The results of the supplementary bird feeding research we've been involved with have now been published online.
Intensive supplementary feeding improves the performance of wild bird seed plots in provisioning farmland birds throughout the winter: a case study in lowland England.
Received 05 Dec 2020, Accepted 15 Feb 2021, Published online: 20 May 2021
Sown bird-food plots with intensive (daily) supplementary feeding throughout the winter attracted substantially greater numbers of seed-eating farmland birds than control plots without additional feeding, whose planted seed resource was exhausted by mid-winter.
We studied the performance of cultivated agri-environment scheme (AES) plots, predominantly growing wild bird seed (WBS), in addressing the ‘hungry gap’ of food scarcity for seed-eating farmland birds over the winter period. We assessed whether intensive supplementary feeding could improve AES-WBS plot performance to support greater numbers of birds over a longer period throughout the winter.
Five monthly bird counts were conducted from November to March on AES-WBS plots on three farms during three winters, alongside assessment of standing seed availability on the plants. Daily supplementary feeding of 8–25 kg of mixed seeds was scattered directly onto each treatment plot, with additional seed provided in hanging bird-feeders. The density of target farmland birds, and the depletion of the standing seed resource on plants, was compared between treatment plots and controls over the winter, using generalized linear models.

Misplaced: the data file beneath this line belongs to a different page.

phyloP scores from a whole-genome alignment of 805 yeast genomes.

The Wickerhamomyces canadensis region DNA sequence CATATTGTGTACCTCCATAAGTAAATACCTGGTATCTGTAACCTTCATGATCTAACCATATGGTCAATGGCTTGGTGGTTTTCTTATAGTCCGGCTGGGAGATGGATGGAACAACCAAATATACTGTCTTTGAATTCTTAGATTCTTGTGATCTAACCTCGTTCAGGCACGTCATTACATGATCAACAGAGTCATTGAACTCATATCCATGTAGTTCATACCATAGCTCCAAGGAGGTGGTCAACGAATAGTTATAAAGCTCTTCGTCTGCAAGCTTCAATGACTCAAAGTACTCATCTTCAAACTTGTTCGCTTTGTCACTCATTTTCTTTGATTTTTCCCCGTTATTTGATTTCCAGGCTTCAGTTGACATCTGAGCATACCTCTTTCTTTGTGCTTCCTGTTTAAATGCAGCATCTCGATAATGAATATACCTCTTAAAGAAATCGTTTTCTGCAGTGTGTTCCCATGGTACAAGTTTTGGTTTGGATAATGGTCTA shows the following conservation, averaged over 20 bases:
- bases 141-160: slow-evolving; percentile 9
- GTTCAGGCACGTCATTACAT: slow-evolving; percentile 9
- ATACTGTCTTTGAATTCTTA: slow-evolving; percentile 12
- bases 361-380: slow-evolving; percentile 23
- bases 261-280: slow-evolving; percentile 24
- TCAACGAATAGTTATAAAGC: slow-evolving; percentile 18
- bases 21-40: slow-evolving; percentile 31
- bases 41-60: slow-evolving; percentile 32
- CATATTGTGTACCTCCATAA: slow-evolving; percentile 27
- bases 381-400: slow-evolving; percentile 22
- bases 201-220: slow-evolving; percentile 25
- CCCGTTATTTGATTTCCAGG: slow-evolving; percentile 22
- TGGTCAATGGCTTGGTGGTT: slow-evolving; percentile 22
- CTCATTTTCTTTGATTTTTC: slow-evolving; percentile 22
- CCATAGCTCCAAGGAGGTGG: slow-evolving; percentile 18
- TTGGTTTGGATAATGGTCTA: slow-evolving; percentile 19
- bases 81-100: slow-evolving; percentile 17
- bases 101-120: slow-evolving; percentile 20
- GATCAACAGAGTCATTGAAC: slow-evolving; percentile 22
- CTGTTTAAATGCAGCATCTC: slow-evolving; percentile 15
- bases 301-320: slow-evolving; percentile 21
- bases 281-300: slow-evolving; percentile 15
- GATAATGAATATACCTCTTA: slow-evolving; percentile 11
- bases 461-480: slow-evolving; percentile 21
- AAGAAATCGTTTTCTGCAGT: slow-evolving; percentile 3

Cultivated AES-WBS plots contained only approximately 25% of their potential full capacity of seed availability at the beginning of winter, and this was exhausted by January. Supplementary feeding attracted significantly greater numbers of farmland birds to AES-WBS plots than unfed controls, with up to 421 birds per plot, dominated by Common Chaffinches Fringilla coelebs, Yellowhammers Emberiza citronella, and Common Linnets Linaria cannabina. Bird densities on fed plots peaked in the late winter (February) ‘hungry gap’, but the magnitude of peak densities varied between years and farms.
Intensive supplementary feeding can substantially improve poor performance of AES-WBS plots in supporting farmland birds throughout the winter, particularly during the late winter ‘hungry gap’ when seed availability on AES-WBS plots is otherwise exhausted.
The authors are grateful to Professor Alan Grafen for analytical advice and to Professor Richard Dawkins and Professor Richard Pywell for comments on the manuscript. Jo Kettlewell, Sam Lane, and Celine Wilkinson assisted and supported fieldwork. Defra supported supplementary feeding through Countryside Stewardship, Entry Level Stewardship, and Higher Level Stewardship schemes, and the Royal Society for the Protection of Birds and Kirsty Brannan provided advice and support. Louise Spicer and The Wychwood Project’s Bird Aid scheme encouraged and supported the initiation of supplementary feeding.